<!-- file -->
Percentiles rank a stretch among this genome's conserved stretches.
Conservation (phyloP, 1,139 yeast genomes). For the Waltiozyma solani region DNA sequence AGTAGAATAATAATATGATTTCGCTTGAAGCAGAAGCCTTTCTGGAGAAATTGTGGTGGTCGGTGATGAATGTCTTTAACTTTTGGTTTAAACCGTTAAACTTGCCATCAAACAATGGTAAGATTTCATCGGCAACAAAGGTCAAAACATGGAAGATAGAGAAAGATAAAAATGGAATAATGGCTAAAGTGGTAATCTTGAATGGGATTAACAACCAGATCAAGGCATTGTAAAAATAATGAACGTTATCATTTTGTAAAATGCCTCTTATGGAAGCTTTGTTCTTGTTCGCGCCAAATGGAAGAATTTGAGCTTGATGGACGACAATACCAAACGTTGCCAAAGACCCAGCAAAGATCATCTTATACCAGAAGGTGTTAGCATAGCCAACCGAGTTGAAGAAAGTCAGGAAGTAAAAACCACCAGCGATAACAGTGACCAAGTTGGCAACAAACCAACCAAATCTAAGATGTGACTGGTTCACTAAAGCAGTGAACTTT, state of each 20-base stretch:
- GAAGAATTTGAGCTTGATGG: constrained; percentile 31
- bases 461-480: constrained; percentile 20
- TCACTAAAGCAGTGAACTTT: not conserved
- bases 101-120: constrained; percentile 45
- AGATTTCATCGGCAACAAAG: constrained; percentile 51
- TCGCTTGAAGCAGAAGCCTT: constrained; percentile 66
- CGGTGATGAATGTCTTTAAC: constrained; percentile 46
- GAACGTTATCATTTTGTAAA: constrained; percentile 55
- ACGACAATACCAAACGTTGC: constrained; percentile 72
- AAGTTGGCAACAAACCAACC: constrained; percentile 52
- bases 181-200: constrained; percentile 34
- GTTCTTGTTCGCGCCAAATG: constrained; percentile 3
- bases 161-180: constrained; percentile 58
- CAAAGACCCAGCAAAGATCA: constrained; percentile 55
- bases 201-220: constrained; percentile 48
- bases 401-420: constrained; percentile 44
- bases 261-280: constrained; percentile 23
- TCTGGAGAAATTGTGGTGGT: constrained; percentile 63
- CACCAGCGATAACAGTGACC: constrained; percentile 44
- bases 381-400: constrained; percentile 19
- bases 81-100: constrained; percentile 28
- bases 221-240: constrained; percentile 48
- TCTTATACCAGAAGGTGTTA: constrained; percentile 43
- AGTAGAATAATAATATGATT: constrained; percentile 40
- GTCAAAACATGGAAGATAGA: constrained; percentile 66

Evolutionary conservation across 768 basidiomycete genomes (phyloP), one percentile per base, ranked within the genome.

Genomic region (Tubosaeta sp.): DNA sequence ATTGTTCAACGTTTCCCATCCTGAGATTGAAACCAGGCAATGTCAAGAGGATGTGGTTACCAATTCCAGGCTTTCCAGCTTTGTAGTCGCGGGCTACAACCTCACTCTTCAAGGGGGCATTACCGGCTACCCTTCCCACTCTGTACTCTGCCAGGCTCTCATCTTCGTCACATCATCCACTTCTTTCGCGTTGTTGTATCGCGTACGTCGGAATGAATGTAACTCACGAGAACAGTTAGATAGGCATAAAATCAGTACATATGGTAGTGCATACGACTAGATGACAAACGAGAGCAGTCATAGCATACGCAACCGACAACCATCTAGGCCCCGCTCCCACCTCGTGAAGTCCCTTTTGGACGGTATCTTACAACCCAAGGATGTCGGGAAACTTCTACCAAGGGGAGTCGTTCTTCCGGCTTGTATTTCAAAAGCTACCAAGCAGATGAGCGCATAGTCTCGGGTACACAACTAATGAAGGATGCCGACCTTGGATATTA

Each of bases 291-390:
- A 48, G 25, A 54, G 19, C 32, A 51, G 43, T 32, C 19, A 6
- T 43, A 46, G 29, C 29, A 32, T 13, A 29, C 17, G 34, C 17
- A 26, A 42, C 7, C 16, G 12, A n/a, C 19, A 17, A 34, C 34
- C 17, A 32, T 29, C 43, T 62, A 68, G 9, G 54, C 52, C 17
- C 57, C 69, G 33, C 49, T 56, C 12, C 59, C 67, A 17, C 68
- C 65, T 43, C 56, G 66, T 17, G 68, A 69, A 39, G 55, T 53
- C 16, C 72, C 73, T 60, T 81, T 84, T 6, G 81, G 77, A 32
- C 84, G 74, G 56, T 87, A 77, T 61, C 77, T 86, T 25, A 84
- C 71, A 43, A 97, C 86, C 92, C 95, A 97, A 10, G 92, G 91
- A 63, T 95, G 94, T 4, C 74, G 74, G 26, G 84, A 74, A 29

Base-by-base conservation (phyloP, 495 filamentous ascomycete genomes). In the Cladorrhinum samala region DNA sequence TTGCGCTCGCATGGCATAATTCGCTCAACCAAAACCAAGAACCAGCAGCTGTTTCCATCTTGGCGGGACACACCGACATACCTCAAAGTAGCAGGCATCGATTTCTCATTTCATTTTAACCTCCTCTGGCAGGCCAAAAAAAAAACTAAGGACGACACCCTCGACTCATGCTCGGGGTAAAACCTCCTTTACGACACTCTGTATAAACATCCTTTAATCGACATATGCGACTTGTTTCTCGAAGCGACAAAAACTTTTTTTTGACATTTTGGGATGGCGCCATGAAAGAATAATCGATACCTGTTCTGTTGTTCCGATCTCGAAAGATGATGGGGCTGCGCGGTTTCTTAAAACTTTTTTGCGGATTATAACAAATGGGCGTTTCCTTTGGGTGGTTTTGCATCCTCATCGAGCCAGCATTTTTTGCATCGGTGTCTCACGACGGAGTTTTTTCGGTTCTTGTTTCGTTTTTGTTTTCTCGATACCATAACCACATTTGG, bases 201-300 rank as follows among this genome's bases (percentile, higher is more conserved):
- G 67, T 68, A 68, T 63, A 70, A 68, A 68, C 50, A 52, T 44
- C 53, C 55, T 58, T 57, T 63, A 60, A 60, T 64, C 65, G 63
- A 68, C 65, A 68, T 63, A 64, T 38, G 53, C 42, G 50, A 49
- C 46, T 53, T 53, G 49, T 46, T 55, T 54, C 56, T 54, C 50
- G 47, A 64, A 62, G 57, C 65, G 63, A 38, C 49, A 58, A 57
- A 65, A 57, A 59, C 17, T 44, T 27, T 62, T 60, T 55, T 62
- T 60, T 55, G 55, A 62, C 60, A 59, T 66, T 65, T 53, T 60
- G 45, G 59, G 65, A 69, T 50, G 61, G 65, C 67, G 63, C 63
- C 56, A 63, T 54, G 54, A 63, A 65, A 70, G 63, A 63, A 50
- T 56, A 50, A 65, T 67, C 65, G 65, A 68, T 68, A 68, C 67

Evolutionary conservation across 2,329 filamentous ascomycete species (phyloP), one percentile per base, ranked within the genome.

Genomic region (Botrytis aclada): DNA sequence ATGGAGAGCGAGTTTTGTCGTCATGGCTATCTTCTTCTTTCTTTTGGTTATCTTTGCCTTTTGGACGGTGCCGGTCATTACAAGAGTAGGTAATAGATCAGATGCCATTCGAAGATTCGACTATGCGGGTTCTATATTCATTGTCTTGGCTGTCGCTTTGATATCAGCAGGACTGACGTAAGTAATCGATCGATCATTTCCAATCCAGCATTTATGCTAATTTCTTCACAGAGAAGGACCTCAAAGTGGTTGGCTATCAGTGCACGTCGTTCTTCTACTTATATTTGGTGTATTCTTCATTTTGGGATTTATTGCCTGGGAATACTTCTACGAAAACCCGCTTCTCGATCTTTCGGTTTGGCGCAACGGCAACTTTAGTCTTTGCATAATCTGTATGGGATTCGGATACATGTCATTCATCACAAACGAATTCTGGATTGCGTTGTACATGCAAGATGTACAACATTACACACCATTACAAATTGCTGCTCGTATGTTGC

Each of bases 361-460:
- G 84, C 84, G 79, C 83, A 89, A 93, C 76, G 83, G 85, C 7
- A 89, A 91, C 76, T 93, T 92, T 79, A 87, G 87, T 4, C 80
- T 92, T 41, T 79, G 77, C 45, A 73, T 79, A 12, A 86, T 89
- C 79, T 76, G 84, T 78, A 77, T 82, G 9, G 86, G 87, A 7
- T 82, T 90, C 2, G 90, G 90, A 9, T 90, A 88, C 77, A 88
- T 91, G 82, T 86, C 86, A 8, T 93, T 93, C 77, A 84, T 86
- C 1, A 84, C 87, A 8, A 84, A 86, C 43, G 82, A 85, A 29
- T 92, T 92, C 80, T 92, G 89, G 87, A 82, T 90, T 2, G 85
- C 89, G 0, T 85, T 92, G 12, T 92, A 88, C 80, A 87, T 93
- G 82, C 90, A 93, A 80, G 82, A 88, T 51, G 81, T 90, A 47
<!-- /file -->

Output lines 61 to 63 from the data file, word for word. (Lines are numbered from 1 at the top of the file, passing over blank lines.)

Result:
- C 1, A 84, C 87, A 8, A 84, A 86, C 43, G 82, A 85, A 29
- T 92, T 92, C 80, T 92, G 89, G 87, A 82, T 90, T 2, G 85
- C 89, G 0, T 85, T 92, G 12, T 92, A 88, C 80, A 87, T 93